Omega-3 supplements lead to significant improvements in children with ADHD, making positive differences in the following behavioral categories: hyperactivity, restlessness, aggression and impulsiveness. (30, 31, 32)

  1. Elimination of Food Additives and Salicylates

The fact that those diagnosed with ADHD are more likely to suffer adverse reactions to foods led to the idea that eliminating specific foods might be helpful. (33)

An allergist named Dr. Feingold conducting research in the 1970s in an attempt to relieve patients’ symptoms accidentally discovered that the elimination of foods containing salicylates affected behavior.

Salicylates are compounds found in many foods, medications and additives. Dr. Feingold believed children with hyperactivity disorders could be helped by this approach and claimed between 30% of 50% of the children placed on this diet improved. (34)

His work inspired further research into the connection between food and attention disorders; while mixed evidence was found in a meta-analysis of studies on how salicylates influence behavior, further explorations of the effects of diet on ADHD may result in new information. (35)

  1. Preservatives and Artificial Food Colors

Studies have shown both these substances affect behavior, regardless of whether or not ADHD is an issue. (36, 37)

One study following 800 children believed to suffer from hyperactivity found that 75% improved on a diet free of artificial food coloring, but relapsed when foods containing the compounds were re-introduced. (38)

Another trial showed that hyperactivity issues increased when more than 1,800 children added artificial colorings and sodium benzoate, a preservative, to their diets. (39)

Although some believe the evidence found wasn’t conclusive, the FDA requires manufacturers to list these substances on food labels. (40)

  1. Sugar and Artificial Sweeteners

Soft drinks have long been associated with behavioral problems in children, and those diagnosed with ADHD often have low blood sugar as well. (41)

Observational studies indicate high sugar intake has a detrimental effect on ADHD symptoms in both children and adolescents. (42)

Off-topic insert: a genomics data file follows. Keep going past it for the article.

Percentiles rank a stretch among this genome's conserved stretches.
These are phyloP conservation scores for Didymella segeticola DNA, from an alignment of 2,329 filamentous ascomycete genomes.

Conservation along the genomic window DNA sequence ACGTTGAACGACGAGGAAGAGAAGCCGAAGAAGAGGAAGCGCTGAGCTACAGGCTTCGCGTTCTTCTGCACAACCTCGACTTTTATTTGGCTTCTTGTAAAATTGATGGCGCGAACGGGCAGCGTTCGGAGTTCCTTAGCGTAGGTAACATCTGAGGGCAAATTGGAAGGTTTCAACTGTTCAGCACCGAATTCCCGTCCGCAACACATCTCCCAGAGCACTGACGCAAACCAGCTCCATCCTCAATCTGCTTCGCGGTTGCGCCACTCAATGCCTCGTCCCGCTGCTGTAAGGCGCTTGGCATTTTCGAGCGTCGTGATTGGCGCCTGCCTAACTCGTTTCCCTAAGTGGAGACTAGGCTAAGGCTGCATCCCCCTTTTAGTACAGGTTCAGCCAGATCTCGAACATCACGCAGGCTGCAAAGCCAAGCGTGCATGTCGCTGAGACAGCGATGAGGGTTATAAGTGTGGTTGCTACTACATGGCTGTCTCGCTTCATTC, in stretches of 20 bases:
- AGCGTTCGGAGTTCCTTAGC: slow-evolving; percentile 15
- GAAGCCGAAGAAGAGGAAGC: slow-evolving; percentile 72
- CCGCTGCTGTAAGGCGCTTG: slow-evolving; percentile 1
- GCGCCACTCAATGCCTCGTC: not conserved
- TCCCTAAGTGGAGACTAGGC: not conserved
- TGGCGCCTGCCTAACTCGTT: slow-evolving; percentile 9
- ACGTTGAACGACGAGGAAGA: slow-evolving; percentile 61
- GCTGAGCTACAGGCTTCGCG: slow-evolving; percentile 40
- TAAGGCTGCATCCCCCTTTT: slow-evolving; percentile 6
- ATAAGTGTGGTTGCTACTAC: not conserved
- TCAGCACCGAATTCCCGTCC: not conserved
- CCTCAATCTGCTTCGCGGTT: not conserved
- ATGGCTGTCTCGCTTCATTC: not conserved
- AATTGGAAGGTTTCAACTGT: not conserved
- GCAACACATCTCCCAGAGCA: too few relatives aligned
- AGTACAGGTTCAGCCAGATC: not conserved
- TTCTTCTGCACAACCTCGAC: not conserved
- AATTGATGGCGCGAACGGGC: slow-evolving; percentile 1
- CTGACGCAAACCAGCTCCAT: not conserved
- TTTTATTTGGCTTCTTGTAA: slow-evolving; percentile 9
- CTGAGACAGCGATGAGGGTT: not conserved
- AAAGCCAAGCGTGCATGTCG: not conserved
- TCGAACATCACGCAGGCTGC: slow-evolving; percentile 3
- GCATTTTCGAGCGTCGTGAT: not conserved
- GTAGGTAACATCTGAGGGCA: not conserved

While a review of studies suggested no clear link between sugar consumption and behavior exists, some experts believe that sugar may be more influential on attention spans than it is on hyperactivity. (43)

Two trials testing the effects of aspartame, an artificial sweetener, found no strong association between the use of this substance and symptoms of ADHD. (44)

  1. Few Foods Elimination Diet

This approach has been developed to measure the response of ADHD patients to various foods. It works like this:

  • Patients follow a diet from which foods likely to cause reactions have been removed; if improvements are noted, they go on to the next phase.
  • Foods that may cause problems are re-introduced one at a time, at intervals between 3 and 7 days; if symptoms return, the food is labeled as “sensitizing.”
  • A diet is prescribed that eliminates foods identified as problematic.

Eleven of the twelve studies done with the Few Foods Elimination Diet showed significant improvement of symptoms for 50% to 80% of children diagnosed with ADHD, while the final study clocked in at a reduced 25% level of improvement. (45, 46, 47)

Most children who responded favorably to the diet reacted to multiple foods, with wheat and cow’s milk the most common sensitizing dietary components. (48, 49)

Recap

Research continues to broaden knowledge about how nutrition affects children and adults suffering from ADHD.

Data collected thus far indicates diet, along with nutritional components that are present or missing, can both have significant effects on ADHD symptoms.

If you or someone you love suffers from ADHD, dietary modifications and nutritional supplementation may help relieve symptoms; up to half of children affected by ADHD experienced improvements through dietary adjustments alone.